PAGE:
Release Date(s)1986 (August 19, 2019)
Studio(s)Walt Disney Pictures/Buena Vista Pictures (Second Sight Films)
- Film/Program Grade: A
- Video Grade: A
- Audio Grade: A
- Extras Grade: A
[Editor’s Note: This is a Region Free release.]
A seminal movie memory for folks of a certain age group, 1986’s Flight of the Navigator wasn’t a box office smash the way its creators were hoping it would be upon its initial release, yet it managed to recoup its costs and find a much larger audience later on home video and through repeated TV airings on The Disney Channel. In the film, 12-year-old David (Joey Cramer) wakes up after a fall in the woods and discovers that the world has aged eight years around him. His parents (Veronica Cartwright and Cliff DeYoung) are elated about his return, but a NASA scientist (Howard Hessman) wants to know more about what happened to him and what his connection is to a mysterious and impenetrable alien spacecraft that has made its way to Earth.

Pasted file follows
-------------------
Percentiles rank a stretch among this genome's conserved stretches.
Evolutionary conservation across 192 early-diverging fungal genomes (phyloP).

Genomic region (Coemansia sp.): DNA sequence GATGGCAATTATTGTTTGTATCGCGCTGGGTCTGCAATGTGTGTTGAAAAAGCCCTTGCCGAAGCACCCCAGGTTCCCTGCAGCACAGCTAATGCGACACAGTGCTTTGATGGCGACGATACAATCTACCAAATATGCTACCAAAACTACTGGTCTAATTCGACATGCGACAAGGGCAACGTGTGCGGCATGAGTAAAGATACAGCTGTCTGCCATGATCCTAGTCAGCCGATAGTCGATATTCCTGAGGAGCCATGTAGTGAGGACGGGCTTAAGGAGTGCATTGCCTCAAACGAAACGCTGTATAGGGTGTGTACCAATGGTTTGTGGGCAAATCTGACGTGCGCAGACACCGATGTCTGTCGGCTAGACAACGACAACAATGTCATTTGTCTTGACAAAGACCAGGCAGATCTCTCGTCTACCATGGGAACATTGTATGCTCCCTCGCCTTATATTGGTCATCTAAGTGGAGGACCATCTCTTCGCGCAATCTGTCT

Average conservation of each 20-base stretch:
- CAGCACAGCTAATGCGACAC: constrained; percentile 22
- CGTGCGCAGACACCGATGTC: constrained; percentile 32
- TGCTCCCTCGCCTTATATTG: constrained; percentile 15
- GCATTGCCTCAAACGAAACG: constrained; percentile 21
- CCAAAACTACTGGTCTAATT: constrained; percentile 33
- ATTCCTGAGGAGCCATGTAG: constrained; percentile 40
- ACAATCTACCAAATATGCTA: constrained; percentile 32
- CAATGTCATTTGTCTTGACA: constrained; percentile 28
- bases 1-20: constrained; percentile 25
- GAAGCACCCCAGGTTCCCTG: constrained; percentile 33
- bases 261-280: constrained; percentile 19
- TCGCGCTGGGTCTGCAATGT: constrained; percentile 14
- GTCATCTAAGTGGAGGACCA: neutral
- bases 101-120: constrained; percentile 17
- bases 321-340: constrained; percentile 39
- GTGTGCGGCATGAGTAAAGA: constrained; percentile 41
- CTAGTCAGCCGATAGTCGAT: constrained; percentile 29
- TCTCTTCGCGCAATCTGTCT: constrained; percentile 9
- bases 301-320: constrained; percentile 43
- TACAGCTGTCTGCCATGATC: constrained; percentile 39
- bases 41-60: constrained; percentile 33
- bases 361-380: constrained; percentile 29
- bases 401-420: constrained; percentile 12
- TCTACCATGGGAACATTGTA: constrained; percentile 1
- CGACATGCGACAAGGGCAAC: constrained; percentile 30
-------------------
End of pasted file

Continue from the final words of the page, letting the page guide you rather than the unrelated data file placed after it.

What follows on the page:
Quantifying my love for Flight of the Navigator is difficult to put into words. For a lot of folks my age and perhaps slightly older, it was a cornerstone of our childhoods, along with movies like The Monster Squad, Ghostbusters, and The Goonies. It’s not a particularly groundbreaking film by any means, but it both touched us and allowed us to live out our childhood whimsies of going on adventures, flying around in an alien spaceship (with who is essentially Pee-Wee Herman), and finding our way home. Not to mention the design of the spaceship itself which, for my money, is still one of the coolest and most original alien spacecrafts ever put on film.